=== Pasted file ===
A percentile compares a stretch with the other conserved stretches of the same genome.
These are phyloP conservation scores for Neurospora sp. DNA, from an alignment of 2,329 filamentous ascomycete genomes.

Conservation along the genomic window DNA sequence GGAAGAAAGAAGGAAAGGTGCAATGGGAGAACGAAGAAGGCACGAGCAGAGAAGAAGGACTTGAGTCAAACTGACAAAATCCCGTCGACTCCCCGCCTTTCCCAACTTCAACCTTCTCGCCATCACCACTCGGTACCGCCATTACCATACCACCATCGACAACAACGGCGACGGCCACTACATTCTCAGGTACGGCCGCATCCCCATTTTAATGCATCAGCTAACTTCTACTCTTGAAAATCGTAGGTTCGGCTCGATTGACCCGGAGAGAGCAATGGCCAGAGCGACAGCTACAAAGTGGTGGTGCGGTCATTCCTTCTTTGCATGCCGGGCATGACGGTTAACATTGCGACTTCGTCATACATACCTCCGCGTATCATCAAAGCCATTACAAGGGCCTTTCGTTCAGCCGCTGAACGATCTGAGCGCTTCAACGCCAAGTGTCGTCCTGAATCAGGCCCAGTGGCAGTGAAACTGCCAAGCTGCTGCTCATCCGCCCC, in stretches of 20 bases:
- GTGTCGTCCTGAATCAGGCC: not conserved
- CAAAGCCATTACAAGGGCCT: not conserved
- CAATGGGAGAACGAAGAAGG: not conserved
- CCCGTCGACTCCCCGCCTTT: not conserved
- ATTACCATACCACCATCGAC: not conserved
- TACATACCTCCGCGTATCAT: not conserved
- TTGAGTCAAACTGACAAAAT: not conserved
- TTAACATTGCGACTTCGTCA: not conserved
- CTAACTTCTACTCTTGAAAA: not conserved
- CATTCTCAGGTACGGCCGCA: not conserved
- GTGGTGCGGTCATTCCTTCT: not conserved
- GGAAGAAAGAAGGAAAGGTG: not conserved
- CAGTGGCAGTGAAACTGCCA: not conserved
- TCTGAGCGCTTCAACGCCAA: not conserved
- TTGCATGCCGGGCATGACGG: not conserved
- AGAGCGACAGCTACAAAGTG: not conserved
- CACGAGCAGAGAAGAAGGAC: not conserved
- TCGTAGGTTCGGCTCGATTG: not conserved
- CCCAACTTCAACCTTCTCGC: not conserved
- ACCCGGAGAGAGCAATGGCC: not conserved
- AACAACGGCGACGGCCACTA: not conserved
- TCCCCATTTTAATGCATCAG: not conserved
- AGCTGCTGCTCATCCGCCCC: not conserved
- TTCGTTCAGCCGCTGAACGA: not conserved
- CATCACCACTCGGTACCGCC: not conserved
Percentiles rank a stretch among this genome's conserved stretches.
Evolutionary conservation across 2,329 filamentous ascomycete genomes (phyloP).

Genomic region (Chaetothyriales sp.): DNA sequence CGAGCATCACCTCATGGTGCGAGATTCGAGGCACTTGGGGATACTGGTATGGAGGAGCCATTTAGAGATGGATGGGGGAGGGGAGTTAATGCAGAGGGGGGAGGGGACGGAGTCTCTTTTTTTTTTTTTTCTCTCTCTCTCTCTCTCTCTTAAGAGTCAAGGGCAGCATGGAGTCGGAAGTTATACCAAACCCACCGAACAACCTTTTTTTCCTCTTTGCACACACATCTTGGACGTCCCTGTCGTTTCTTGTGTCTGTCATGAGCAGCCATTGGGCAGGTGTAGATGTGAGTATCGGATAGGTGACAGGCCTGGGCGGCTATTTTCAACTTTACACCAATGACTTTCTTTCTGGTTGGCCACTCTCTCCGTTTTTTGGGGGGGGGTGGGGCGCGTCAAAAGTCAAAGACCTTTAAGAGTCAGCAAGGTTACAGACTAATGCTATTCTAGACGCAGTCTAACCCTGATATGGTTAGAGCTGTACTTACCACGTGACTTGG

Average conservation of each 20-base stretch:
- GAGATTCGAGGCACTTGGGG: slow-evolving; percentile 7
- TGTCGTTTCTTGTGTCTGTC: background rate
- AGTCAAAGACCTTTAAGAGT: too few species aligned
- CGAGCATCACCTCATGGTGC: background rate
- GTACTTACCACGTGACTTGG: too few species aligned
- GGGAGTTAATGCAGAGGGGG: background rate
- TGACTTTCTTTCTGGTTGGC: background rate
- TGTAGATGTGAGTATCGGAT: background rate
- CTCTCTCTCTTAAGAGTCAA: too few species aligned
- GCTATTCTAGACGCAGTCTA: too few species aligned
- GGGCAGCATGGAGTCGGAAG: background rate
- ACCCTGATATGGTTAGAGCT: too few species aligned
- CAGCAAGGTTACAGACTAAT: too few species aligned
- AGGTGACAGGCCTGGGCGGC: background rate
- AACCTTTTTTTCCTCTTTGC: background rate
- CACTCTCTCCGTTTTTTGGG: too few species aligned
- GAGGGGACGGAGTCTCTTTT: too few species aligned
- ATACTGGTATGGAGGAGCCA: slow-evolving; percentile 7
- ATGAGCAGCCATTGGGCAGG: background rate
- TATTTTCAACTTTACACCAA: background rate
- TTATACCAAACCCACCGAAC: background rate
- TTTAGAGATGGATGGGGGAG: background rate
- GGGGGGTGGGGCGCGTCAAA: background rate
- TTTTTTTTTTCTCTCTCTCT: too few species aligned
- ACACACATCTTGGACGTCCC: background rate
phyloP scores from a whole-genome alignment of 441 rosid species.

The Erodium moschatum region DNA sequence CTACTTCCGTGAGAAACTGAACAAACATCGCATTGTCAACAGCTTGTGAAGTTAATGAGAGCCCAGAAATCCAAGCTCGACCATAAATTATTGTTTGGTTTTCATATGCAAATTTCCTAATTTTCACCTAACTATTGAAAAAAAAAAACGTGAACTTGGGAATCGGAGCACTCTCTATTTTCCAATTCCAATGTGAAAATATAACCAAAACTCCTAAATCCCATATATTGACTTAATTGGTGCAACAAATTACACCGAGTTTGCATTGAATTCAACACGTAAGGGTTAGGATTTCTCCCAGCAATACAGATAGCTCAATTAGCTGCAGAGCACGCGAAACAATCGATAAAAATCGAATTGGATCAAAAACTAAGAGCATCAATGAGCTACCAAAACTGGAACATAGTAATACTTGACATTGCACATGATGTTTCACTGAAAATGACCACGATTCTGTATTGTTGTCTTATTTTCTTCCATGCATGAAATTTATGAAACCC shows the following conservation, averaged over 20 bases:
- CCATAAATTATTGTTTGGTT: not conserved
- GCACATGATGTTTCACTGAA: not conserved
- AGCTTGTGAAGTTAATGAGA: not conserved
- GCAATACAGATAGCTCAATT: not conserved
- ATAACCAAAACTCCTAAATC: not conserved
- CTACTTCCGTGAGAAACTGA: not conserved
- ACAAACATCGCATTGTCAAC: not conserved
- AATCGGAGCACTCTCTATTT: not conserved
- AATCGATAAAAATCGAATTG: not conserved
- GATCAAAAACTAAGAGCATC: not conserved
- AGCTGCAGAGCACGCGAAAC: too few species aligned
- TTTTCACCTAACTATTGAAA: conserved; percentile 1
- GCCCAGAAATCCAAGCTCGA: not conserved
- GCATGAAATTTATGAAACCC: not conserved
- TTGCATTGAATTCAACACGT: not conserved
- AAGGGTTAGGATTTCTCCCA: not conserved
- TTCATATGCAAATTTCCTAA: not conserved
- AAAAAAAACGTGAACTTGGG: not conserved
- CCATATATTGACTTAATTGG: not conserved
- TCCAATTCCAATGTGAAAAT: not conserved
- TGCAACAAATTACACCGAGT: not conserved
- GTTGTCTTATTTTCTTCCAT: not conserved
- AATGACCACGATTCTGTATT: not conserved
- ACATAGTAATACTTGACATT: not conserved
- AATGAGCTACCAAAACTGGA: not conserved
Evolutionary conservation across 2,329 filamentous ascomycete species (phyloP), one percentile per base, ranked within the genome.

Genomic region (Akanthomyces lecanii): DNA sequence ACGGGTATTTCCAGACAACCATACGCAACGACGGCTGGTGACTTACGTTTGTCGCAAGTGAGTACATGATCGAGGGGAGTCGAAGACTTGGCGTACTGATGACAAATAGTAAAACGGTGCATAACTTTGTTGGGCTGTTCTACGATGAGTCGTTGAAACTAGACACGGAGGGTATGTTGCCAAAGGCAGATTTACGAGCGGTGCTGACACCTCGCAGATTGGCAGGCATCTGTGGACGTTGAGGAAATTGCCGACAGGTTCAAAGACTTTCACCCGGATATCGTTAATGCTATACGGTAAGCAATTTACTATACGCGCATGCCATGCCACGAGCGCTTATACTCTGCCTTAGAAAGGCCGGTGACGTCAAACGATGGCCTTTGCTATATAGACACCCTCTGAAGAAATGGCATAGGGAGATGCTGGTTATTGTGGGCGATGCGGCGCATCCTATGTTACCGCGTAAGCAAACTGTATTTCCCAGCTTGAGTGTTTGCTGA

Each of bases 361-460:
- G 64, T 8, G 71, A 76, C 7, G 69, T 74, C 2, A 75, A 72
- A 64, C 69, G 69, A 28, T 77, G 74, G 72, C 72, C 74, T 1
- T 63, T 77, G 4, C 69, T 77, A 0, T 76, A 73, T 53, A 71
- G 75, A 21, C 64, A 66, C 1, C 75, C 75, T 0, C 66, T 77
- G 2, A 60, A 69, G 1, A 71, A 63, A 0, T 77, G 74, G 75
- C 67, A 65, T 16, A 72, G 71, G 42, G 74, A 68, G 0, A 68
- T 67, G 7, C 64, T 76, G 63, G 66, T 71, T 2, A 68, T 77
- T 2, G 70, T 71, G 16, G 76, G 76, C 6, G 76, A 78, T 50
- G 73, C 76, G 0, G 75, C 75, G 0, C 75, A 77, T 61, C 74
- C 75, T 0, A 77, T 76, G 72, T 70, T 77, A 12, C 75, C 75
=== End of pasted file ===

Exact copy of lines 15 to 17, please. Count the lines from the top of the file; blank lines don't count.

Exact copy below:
- GGAAGAAAGAAGGAAAGGTG: not conserved
- CAGTGGCAGTGAAACTGCCA: not conserved
- TCTGAGCGCTTCAACGCCAA: not conserved